I wanted to fit four racks of ribs on the bottom, so I rolled them and stuck 'em with skewers. I got them on, and laid the strips of sternum/trim over the top. I had lit another chimney of charcoal and added it. Very proud of myself for lifting the top two sections without spilling water or hot fat on the fire. (More on that later).

Chicken Dance

Oh my aching calves. (Calfs?) So I couldn't get the temp on the top rack over 220. I figured that the ribs on the bottom would take forever, and decided to add some more coal. I carefull lifted off the top two sections, proud of myself for remember to use potholders. (I did try this once without protection, the fingerprints have almost reformed.) As I stood there, holding a levitated half-bullet, filled with four slabs of ribs, four chickens and a water bath, over a pile of red-hot coals, I realized that they only floor space was at 12 oclock. Without much thought -- remember, for the last 24 hours or so, I'd had about 14 beers, 4 pots of coffee, a pizza and 4.5 pounds of jelly beans, I leaned over the open fit pit and deposited the top sections on the other side. It was a little warm, and I recalled my history lessons and that in days of yore people were tortured by suspending them over pits of hot coals. Whoever came up with that method was a good torture-method-comer-upper. Now my back and calf muscles are killing me. But then again, they kept me from falling into the fire.

Then I made the Mac & Cheese. If you haven't made your own -- do it tonight. Go to the Saveur website and use their recipe. But instead of all cheddar, do equal portions of cheddar, gruyere and parmesan. (Real parmesan, not the stuff in a cardboard tube. And don't buy that pre-shredded processed cheese food. But you would never do that anyway, would you?)

Well, the guests trickled it at noonish. The food went out. 

Celery Salad

The Brisket was absolutely wonderful. Thanks so much mr TexasBBQ man. I thought it was a bit sweet -- it ended up with something like a glaze on top. But the whole brisket was eaten withint 15 minutes. It was perfectly tender, with good bite too it. The fat in the point was luscious and creamy.

The butts turned out great as well. I can't say that I noticed a difference between the two rubs, but I didn't worry. I had made two sauces (vinegar and tomato) from recipes on the site. The tomato went fast. I think the folks from Westchester aren't ready for vinegar sauce. (And -- a number of the guests told me that they had never eaten pulled pork or pork ribs before. And they loved them.) 

Roasted Corn and Tomato Salad

By the way, try explaining the smoke ring to someone who's afraid of meat. "Yes, it's cooked. Of course it's cooked. I know that's red, it's the smoke ring. I don't know. Smoke. I don't know, but it's cooked. Well how could it be cooked on the inside if it was still uncooked on the outside? Because that's the smoke ring. No, you don't have to worry about trichinosis, we're not living in the middle ages. No, it wont kill you. IT'S THE SMOKE RING. Go look it up on Google."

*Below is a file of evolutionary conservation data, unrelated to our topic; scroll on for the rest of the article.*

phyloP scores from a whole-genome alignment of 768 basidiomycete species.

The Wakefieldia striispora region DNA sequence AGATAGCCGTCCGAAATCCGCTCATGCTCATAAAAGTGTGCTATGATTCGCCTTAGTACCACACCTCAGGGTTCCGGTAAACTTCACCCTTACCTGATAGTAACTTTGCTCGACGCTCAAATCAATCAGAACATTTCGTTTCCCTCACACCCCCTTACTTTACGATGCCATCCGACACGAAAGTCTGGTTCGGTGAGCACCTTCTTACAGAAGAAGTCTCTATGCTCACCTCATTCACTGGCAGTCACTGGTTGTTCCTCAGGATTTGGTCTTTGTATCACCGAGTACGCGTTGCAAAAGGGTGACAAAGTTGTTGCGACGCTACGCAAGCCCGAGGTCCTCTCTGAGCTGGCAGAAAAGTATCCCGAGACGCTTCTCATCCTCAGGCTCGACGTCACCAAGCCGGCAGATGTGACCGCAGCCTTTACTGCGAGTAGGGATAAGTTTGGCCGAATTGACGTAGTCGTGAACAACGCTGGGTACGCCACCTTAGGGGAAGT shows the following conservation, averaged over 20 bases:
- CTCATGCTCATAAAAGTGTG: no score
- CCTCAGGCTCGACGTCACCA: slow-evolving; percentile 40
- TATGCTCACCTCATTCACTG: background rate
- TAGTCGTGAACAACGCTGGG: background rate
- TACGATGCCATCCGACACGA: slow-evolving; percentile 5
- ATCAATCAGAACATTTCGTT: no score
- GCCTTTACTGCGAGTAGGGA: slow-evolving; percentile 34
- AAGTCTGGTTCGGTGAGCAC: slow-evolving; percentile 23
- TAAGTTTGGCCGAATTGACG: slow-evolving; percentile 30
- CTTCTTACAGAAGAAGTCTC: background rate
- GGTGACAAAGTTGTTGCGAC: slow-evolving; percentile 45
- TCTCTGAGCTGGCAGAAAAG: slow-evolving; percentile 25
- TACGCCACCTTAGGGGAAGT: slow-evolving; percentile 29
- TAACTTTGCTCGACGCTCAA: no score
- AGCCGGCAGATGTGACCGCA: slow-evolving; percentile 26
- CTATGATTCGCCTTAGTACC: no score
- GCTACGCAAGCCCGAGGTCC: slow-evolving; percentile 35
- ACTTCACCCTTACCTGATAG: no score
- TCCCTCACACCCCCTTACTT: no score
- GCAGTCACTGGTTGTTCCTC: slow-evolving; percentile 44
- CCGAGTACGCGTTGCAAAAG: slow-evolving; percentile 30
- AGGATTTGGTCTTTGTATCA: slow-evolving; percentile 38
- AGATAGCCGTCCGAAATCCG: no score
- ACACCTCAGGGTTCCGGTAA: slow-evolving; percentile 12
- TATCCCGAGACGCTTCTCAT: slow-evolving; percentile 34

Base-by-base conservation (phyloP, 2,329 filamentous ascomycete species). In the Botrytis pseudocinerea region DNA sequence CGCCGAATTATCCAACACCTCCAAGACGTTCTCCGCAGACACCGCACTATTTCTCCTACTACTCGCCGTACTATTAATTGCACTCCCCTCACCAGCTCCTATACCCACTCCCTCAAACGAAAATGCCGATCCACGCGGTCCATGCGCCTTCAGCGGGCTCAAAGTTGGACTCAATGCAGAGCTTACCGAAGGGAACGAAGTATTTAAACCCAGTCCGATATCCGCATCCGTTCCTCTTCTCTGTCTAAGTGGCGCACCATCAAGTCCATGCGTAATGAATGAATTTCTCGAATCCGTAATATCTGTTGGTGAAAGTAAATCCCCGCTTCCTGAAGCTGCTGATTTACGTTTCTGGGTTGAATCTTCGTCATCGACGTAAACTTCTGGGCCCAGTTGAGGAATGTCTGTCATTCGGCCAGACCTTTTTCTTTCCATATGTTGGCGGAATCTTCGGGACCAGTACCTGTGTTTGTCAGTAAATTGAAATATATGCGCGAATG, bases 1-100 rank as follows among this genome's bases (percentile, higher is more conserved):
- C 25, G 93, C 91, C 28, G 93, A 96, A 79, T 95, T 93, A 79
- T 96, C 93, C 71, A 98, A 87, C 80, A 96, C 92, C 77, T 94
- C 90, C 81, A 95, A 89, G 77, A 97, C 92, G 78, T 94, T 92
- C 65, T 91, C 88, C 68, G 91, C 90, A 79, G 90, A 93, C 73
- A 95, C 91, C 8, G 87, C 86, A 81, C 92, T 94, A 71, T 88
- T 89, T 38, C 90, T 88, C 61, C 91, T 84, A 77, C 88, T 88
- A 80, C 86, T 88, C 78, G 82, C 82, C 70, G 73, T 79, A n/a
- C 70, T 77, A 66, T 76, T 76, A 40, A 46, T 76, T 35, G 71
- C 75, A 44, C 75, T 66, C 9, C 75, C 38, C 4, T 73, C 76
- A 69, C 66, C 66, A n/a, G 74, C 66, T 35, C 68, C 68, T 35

The ribs were great and the chicken was perfect. 

Brisket (brisket lose about half their size during the cook)

White Bean Salad

IMPORTANT SAFETY TIP: So like the idiot that I am, when I took the last of the meat off, I left the lid of the bullet off, instead of putting it on and closing the vents. There was already some acrid smoke in the kitchen from some cheese spillage in the oven. But soon there was a very funky burning smell in the house. AhA!!!!! The water pan, now filled with bubbling fat, was smoking. If this happens to you, don't do what I did. Wearing my Orka silicon gloves, I reached in to pull out the water/fat pan. Some spilled on the coals, bursting into flames. I was now carrying a pan of flaming fat. Luckily, the smoker was in concrete cinder block enclosure (known as Abu Gharib), so I left that to burn out. But what to do with a pan of burning fat? The one smart decision I made was to exit the house quickly. The one bad decision I made was to walk towards the water spigot. Repeat after me: DON'T POUR WATER ON A GREASE FIRE. Really, it's not a good idea. But I did it anyway. Cold water on hot flaming grease. Looking back, it's a wonder I have hair left. Although the flames shot up high enough to get everyone's attention, I wasn't even singed, and the house was fine. But it's not a game for children.
Alas, by six, the leftover porksicles, chix and butt were in bags. I didn't get any brisket or cheesecake. Never had to put the burgers or sausage on the grill. I should have made an extra mac & cheese just for myself. And I'm happy to say that most of the light beer was still in the cooler.

With Gazpacho